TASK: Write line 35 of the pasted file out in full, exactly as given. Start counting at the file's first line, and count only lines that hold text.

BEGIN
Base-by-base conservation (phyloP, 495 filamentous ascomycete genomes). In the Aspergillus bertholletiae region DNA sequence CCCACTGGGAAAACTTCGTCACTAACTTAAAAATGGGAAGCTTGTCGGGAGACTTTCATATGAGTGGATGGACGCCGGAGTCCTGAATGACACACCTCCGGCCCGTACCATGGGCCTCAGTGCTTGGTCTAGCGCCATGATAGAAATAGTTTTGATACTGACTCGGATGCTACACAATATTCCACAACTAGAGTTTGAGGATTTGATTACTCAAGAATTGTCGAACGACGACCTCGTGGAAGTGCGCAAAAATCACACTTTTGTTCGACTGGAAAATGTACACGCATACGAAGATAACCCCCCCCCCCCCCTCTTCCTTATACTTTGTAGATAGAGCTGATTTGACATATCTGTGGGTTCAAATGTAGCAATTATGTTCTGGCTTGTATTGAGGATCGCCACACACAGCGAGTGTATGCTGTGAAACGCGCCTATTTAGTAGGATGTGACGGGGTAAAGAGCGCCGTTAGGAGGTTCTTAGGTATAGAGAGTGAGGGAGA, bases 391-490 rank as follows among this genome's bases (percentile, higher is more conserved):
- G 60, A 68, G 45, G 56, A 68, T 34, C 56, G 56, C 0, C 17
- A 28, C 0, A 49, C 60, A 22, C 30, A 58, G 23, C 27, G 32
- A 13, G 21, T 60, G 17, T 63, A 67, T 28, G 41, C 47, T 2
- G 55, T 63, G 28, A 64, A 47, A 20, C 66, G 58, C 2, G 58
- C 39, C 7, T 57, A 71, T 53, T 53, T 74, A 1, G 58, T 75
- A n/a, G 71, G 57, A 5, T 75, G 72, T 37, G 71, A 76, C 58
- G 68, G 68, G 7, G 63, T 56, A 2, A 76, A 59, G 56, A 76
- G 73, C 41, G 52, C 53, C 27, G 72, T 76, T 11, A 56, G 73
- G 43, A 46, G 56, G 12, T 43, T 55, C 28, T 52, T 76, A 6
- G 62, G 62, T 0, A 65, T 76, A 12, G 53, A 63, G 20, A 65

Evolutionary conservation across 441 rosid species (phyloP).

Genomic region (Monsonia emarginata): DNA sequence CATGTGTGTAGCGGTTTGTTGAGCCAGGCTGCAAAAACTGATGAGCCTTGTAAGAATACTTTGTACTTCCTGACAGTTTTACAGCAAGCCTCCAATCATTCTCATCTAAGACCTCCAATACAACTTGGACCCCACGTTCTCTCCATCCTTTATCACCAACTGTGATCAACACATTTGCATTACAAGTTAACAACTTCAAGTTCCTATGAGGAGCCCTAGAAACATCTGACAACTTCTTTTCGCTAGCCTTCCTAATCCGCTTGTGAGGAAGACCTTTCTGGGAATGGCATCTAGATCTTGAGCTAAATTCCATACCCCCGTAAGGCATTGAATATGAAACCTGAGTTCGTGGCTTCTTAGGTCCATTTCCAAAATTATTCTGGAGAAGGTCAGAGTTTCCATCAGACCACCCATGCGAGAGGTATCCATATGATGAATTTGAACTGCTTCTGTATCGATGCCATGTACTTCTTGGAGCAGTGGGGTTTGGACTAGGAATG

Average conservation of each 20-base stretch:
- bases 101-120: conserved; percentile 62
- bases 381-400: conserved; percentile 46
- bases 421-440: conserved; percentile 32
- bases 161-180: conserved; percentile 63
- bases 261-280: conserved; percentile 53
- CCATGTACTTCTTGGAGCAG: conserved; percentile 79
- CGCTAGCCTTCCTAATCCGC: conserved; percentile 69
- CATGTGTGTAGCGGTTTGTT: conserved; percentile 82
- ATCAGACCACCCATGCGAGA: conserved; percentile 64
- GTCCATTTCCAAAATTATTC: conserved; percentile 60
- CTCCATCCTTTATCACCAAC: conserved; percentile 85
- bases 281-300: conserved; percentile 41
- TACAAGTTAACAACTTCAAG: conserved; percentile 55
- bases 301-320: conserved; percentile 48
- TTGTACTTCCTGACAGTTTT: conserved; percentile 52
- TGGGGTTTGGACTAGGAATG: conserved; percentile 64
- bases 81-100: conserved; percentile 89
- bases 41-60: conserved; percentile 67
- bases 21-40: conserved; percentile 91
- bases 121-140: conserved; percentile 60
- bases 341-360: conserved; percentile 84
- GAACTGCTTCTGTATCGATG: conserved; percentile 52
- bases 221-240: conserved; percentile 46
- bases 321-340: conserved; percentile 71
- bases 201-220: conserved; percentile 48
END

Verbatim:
- bases 341-360: conserved; percentile 84